Additionally, investigate factors such as page charges, publication fees, open access publishing options (and their relative cost), availability of altmetrics data, and whether a journal will archive papers in PubMed Central following the embargo period.
Criteria for selecting a journal
- Journal scope – is your paper relevant to the journal scope?
- Journal audience – is the journal audience appropriate (national or international, general with a broad scope or specialist with a narrow scope)?
- Journal visibility – is the publication listed in Thompson ISI and indexed in PubMed? Does it have a social medial presence?
- Journal impact and reputation – the impact a journal has is not just based on its impact factor but also on its reputation in the scientific/medical community.
- Journal turnaround times – how quick is the peer-review process and how long does it take for an article to be published after acceptance?
- Open access publishing options and costs, and publication charges – does the journal have a page charge?
Submitting to a journal
Before submitting your manuscript, check the journal guidelines and format the paper correctly; check word counts and gather any relevant forms or additional items. Some journals have submission checklists, which can be helpful points of reference.
Use the abstract or summary to ‘sell’ your paper, but do not ‘oversell’ your findings. It is usually the only thing that a referee will see when deciding whether to review your paper, so highlight the important and interesting aspects of your work in a clear and concise way.
Also, ensure that all the relevant permissions and approvals are in place, including copyright permission and check that sections of text are not copied – most journals use plagiarism software to check text against previously published articles. Double-check your paper and remove any notes to your co-authors; you do not want to repeat the infamous mistake made by Culumber et al.11 “Should we cite the crappy Gabor paper here?”. Most manuscript submission websites allow you to review a manuscript pdf to ensure the files are correct and appear in the right order.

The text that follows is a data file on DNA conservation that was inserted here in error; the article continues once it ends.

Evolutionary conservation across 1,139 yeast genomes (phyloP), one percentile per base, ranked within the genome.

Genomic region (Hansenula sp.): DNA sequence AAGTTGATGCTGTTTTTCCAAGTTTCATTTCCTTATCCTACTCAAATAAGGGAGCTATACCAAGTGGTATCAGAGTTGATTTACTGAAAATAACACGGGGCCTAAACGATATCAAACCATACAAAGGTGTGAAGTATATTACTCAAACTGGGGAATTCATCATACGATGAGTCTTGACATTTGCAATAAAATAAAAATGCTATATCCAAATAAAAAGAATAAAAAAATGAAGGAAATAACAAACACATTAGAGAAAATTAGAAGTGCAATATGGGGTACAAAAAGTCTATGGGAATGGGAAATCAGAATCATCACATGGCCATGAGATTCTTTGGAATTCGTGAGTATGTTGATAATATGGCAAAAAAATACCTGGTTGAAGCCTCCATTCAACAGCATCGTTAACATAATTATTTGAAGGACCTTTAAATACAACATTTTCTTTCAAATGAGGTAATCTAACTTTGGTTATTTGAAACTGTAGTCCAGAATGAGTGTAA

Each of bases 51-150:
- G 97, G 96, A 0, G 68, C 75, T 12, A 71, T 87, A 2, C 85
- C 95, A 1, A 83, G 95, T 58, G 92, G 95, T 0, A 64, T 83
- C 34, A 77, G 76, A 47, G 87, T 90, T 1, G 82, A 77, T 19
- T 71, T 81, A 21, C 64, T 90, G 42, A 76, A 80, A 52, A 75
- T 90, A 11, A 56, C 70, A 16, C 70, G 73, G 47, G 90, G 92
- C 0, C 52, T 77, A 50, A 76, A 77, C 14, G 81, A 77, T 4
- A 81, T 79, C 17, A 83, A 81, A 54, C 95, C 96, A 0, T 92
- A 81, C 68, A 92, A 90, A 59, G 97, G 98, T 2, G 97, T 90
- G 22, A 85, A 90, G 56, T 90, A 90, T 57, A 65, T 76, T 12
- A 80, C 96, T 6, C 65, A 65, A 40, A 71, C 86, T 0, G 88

You should list contributions made by each author to the study, and any competing or conflicting interests. Journals have criteria for what constitutes an author and when it is more appropriate to list a contributor in the acknowledgements section. Many journals will ask you to suggest suitable referees to peer review your paper, but avoid suggesting anyone who is a friend, colleague or someone you have worked with. If your study is multidisciplinary or in a subject area that has few experts, it can be difficult for journals to identify referees and doing so could speed up the peer-review process. You should avoid requesting that certain individuals are excluded as reviewers. If you feel strongly that particular people should not be considered as referees, you will need to explain why.
Some journals request a submission letter be included with the manuscript; this is an opportunity to explain to the editors and referees why your research is both interesting and important. It is best to keep these letters short and informative.
Handling revisions and rejection
If your paper has been peer reviewed, comments from the referees will likely be sent to you along with the editor’s decision. You may be invited to revise your paper, or you might receive a decision of rejection or acceptance. Before you make any revisions, consider whether they are appropriate for your paper – if you choose not to address a comment, it is important to explain why.
The revisions stage is also an opportunity to check the writing style, grammar and improve your figures and tables. Check whether any relevant studies have been published that did not make it into the first version of the paper, and update your manuscript accordingly. Most journals only give you one chance to make major revisions, so the paper must be in the best shape possible when it is resubmitted and it should be accompanied by a clear rebuttal letter. The rebuttal letter should contain all the comments made by the referees and editors (preferably numbered) with a response inserted below each original comment.